Eric’s manager said to me, “Eric will not take initiative. He knows his job but does only what I tell him to do.”
“What have you tried?” I asked.
“I’ve told him to do what he thinks needs to be done and don’t wait around for me to give him an assignment. He wasn’t responsive, so I started giving him detailed checklists.”
“How did that work?”
“Not so well. Eric made a half-hearted effort to do a few things but mostly he just conjured up excuses.”
Effective leaders are attentive to each employees’ uniqueness. Some like detailed instructions, some like broad guidance. Some like public praise but public attention embarrasses others. Pressure motivates some people to rise to the occasion, others buckle.
If your current way of dealing with an employee is not producing the desired results, then change your methods.
Since micromanaging did not work with Eric, maybe the leader could try giving him specific outcomes with deadlines and a lot of freedom in performing his tasks.
Of course, if a leader tries several ways to motivate an employee and none seem to work, it is likely that the employee just does not have the talent or commitment to perform.
As a peer described Rob, “He’s always kidding around and usually has a joke handy.”
A friend, passing Rob’s work station, noticed that Rob had a 1960’s Playboy-type photo of a model on his computer screen. “I don’t think you should have that photo on your screen,” the friend commented.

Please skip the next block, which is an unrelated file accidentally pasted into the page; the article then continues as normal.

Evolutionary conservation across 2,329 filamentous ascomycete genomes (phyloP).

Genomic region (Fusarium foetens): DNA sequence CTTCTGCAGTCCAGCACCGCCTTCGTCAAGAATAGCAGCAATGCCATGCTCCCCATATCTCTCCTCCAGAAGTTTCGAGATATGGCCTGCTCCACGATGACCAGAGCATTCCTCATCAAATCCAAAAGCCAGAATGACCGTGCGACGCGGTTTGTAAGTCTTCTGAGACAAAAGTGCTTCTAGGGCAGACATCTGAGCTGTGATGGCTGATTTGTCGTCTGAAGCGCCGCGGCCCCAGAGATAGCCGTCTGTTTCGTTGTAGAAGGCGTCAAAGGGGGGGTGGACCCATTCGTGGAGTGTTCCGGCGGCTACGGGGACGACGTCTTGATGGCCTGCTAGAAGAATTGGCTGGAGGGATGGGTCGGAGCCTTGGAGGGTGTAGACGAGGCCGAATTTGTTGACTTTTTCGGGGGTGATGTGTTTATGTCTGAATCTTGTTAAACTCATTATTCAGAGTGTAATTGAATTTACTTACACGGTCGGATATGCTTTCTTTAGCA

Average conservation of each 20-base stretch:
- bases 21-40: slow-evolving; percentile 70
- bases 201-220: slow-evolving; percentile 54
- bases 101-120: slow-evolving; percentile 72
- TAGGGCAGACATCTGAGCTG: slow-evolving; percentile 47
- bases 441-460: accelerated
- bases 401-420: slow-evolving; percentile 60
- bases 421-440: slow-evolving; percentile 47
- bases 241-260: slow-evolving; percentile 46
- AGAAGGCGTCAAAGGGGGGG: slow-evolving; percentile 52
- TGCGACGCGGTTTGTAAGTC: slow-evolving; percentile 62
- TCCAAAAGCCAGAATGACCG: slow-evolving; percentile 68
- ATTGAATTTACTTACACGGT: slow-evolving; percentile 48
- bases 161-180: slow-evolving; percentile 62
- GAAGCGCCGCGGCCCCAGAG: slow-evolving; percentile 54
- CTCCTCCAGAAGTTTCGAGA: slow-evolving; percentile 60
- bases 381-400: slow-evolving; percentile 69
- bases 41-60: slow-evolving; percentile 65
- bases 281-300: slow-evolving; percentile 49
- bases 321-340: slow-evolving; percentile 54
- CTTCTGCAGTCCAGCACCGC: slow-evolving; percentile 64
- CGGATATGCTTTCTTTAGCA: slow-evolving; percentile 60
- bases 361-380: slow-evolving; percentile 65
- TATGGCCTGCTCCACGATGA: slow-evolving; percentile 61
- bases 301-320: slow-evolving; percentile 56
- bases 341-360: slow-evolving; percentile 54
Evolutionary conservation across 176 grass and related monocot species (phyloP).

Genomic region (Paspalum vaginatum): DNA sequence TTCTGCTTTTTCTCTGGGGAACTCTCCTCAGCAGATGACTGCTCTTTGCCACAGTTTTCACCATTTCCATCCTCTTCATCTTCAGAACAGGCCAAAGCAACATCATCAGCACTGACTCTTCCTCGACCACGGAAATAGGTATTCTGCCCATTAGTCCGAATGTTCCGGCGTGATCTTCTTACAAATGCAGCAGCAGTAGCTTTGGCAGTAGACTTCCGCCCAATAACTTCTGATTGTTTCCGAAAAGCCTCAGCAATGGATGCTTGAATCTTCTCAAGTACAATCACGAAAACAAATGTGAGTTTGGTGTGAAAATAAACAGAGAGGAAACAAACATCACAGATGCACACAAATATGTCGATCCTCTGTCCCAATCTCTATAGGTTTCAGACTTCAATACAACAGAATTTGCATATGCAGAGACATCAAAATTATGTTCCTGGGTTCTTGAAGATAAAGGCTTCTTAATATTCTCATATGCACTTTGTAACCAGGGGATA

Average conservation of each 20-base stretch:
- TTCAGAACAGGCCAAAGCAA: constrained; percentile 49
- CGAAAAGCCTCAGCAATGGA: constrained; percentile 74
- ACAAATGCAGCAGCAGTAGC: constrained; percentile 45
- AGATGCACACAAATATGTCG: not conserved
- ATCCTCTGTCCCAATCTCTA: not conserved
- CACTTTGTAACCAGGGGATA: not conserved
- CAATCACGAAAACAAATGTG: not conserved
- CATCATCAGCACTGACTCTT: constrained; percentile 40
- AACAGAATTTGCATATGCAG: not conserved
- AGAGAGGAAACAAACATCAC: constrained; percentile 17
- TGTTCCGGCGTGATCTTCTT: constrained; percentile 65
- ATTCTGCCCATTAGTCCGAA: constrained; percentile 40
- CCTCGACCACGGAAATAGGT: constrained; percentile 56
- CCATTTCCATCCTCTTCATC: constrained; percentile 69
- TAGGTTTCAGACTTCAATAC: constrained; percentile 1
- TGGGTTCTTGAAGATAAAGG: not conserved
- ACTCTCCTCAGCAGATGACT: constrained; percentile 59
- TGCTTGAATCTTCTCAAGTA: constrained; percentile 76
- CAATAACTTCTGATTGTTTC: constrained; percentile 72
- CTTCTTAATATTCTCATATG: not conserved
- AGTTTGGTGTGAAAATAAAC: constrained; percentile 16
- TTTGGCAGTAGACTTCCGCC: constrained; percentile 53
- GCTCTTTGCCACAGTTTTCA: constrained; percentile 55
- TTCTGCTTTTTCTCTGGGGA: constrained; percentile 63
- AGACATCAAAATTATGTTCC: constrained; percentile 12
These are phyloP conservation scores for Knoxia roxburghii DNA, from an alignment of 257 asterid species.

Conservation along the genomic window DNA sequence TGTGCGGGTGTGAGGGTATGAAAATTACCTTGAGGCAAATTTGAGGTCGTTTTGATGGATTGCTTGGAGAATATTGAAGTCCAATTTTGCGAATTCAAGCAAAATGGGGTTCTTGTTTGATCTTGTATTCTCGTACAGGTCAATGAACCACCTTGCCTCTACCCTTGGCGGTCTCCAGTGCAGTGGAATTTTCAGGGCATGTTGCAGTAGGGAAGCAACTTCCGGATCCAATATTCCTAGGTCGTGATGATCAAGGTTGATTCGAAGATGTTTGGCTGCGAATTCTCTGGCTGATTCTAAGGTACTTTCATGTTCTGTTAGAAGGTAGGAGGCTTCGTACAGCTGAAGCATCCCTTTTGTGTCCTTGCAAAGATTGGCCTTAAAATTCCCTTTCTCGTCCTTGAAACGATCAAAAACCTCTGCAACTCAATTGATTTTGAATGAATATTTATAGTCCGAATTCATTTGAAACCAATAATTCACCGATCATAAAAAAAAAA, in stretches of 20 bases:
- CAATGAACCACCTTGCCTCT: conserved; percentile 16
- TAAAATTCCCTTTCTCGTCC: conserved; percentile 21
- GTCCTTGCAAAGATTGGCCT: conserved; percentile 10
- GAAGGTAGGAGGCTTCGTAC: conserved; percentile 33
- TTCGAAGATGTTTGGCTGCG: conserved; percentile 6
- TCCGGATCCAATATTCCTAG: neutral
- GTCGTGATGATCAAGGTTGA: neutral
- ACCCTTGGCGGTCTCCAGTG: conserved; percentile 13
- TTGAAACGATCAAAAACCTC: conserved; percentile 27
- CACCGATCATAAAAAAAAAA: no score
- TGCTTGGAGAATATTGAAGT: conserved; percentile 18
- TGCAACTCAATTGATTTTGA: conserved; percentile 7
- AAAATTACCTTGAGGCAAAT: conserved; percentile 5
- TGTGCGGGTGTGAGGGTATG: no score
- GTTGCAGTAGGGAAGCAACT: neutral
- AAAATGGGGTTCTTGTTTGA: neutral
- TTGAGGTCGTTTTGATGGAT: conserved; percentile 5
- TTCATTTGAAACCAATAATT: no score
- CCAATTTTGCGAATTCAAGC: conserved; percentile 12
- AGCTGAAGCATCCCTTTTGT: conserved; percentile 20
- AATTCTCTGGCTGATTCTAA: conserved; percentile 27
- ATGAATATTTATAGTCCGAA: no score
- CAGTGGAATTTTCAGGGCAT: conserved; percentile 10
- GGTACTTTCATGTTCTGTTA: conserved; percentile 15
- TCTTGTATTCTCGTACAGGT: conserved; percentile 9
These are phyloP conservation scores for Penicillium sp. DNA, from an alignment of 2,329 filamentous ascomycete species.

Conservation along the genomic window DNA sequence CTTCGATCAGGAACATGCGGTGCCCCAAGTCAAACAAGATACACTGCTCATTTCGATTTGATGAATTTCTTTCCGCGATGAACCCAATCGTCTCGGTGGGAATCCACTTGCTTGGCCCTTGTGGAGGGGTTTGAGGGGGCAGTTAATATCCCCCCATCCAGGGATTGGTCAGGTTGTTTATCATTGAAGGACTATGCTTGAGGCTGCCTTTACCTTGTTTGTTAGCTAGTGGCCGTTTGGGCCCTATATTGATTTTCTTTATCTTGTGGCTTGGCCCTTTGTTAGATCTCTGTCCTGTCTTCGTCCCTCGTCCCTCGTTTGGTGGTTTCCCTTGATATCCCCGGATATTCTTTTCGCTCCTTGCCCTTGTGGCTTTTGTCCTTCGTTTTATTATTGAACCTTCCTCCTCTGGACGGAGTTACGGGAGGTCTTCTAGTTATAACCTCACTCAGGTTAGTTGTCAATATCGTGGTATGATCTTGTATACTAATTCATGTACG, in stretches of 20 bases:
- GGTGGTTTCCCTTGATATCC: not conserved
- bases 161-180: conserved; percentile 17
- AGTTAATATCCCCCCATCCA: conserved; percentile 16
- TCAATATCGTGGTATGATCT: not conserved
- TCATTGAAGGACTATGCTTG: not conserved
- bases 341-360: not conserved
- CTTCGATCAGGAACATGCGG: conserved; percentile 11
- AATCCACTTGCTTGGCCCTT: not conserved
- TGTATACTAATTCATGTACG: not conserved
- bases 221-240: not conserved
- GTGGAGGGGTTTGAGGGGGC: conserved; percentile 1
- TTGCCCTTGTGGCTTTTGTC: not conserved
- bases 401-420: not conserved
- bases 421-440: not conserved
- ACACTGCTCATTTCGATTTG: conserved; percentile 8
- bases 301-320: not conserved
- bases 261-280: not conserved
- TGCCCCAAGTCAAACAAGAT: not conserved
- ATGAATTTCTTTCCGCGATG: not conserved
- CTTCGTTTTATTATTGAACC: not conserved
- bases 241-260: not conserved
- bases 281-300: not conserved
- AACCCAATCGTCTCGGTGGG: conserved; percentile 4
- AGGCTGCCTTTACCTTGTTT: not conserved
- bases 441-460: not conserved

“Aah, it just popped up,” Rob said. “I don’t always know where these things come from.”
Others had also noticed questionable images on Rob’s screen but no one spoke about it. A young female employee, who recently joined the team, said to her friend. “I was talking to Rob and I was shocked at the image I saw on his computer.”
Eventually, someone reported Rob to Human Resources. When questioned, Rob’s supervisor said, “I guess I was aware of it, but I didn’t pay much attention. It’s hard to control everything that appears on someone’s computer.”
After investigating, the company found both Rob and his supervisor to be in violation of its sexual harassment policy. “Why discipline me?” the supervisor asked. “I didn’t do anything.”
Supervisors need to know that they may be held accountable for “contributing to a hostile work environment” even if they did not commit the questionable acts.